Running Cypress on the Apple M1 ARM Architecture using Rosetta 2

January 20, 2021

By The Cypress Team

This post is about running Cypress 10.1.x and below on Apple M1 ARM Architecture. Cypress 10.2.0 onwards includes native Apple Silicon support and does not require Rosetta to function. We recommend upgrading Cypress instead of following this guide for an older version. Native M1 builds run up to 3.5x faster than Rosetta-translated builds.

Apple's latest ARM-based M1 chip has begun to make it into the hands of developers across the world.  Naturally, developers would like all of their current software to run as-is on this new and insanely fast architecture.

As it goes with most leaps in technology, software may take a bit of time to catch up with the latest hardware improvements.

Currently, the way to run Cypress on Apple M1 ARM chip is by using Intel emulation with Rosetta 2, Apple's translation layer.

The Problem

At the moment, Cypress cannot be compiled under the ARM-based architecture of new Mac computers and Continuous Integration (CI) providers do not currently offer M1 instances. For these reasons, Cypress is not currently released for the ARM-based architectures and will require Intel emulation for some time.

Therefore, running npm install cypress will install the Intel-based package until these challenges are resolved.

Install Rosetta 2

As a prerequisite to compiling Cypress on an ARM-based Mac, Rosetta 2 can be installed in a single command.

First, manually install Rosetta 2 (accepting the license agreement):

softwareupdate --install-rosetta --agree-to-license

After installation, any program/process may be run under Rosetta 2 prefixing it with arch -x86_64

Furthermore, you can verify what architecture a given program/process was compiled under if they make that information available.

For example, Node provides an arch attribute on its process variable. Thus running node and process.arch inside of the node process will yield x64 for a version of Node compiled using the arch -x86_64 prefix.  A version of Node compiled without a prefix will yield arm64 from process.arch.

Adapting iTerm/Terminal to run under Rosetta 2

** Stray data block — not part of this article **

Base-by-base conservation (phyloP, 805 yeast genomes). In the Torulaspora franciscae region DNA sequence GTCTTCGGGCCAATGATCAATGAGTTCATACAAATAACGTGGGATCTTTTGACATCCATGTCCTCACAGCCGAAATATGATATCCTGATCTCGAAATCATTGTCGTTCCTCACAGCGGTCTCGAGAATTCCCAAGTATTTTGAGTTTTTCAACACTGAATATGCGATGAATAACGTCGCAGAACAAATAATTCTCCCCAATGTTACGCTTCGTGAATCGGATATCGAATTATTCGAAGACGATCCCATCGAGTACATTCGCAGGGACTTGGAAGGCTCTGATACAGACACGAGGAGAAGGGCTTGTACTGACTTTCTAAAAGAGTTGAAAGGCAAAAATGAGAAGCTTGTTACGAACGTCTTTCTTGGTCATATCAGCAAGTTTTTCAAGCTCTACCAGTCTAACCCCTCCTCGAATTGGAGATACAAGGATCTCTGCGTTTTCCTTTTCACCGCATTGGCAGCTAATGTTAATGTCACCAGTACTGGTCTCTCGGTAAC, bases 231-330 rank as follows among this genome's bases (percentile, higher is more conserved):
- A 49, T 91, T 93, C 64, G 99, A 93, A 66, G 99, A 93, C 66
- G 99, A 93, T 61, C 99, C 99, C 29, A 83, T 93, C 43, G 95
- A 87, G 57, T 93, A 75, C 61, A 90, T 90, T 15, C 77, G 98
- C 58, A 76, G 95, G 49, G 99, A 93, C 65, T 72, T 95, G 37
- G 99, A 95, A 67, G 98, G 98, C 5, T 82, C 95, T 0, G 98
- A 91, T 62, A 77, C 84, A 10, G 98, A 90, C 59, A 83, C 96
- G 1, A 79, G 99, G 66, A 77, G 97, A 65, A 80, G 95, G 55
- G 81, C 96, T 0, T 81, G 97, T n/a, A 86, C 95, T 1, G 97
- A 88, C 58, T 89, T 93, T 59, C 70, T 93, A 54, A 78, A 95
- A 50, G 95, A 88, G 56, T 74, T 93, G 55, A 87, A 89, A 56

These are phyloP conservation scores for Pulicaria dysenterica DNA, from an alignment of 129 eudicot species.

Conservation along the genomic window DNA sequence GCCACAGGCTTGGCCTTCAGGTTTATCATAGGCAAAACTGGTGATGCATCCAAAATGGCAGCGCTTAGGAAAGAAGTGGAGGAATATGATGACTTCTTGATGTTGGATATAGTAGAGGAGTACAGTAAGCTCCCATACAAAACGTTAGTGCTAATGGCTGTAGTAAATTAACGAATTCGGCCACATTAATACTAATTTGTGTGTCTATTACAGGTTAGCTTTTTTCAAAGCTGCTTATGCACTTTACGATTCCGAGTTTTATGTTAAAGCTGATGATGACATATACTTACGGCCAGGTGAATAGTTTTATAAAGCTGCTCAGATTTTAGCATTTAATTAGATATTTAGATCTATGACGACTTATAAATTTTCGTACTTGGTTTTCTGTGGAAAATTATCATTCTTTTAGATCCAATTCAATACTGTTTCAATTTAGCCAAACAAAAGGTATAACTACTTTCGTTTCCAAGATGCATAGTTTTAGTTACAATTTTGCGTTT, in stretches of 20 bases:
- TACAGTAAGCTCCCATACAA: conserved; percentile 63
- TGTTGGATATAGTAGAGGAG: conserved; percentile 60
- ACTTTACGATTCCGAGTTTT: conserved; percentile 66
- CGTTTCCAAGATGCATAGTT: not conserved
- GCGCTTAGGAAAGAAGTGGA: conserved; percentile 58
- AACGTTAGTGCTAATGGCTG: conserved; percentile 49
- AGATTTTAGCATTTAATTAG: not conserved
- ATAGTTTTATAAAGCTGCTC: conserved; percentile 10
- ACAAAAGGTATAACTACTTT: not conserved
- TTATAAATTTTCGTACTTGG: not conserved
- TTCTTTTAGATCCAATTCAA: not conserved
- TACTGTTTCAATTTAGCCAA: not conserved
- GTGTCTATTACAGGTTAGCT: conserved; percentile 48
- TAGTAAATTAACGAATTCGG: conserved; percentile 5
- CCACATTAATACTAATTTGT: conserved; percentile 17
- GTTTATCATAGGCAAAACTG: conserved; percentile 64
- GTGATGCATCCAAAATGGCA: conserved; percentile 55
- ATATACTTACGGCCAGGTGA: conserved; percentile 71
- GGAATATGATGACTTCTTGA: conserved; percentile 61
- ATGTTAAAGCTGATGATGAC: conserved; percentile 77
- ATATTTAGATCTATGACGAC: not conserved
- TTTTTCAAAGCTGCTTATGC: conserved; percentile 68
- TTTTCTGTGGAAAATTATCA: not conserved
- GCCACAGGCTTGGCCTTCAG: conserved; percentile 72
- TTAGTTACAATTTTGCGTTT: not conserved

To run Terminal/iTerm under Rosetta 2 without the arch -x86_64 prefix it's best to set Terminal/iTerm to always run under Rosetta 2.

Copy iTerm to iTerm Rosetta
  1. In the Applications folder, copy Terminal/iTerm and rename it to Terminal/iTerm Rosetta.
  2. Right-click on the Terminal/iTerm Rosetta app in Applications
  3. Select Get Info
  4. Check the Open using Rosetta option.
Set iTerm Rosetta to "Open using Rosetta", by checking the box after right clicking.

Install nvm and Node under Rosetta 2

The Node Version Manager (nvm) is a "version manager for node.js, designed to be installed per-user, and invoked per-shell".  We can install an x64 and arm64 within nvm to make switching between those easy.

Install x64 Node.js

  1. Launch the Terminal/iTerm Rosetta (created above)
  2. Use nvm to install node.js, for example nvm install v12
  3. Once the installation is complete, run node -p 'process.arch' to show x64
node v12 compiled against Rosetta 2 (x64)

Install arm64 Node.js

  1. Launch the original Terminal/iTerm (non-Rosetta)
  2. Use nvm to install node.js, for example nvm install v14
  3. Once the installation is complete, run node -p 'process.arch' to show armx64
Node v14 compiled against M1 (arm64)

Running Cypress under Rosetta 2

The Cypress Real World App is an open source project implementing a payment application to demonstrate real-world usage of Cypress testing methods, patterns, and workflows.

We can clone it, run yarn install, yarn dev and finally yarn cypress open to see our Cypress tests running on the M1 under Rosetta 2 using the x64 Node.js we installed earlier.

Running our tests is successful and (likely) much faster on this new, innovative “System on a Chip” architecture with incredible performance

Cypress running on MacBook Air M1 (2020) under Rosetta 2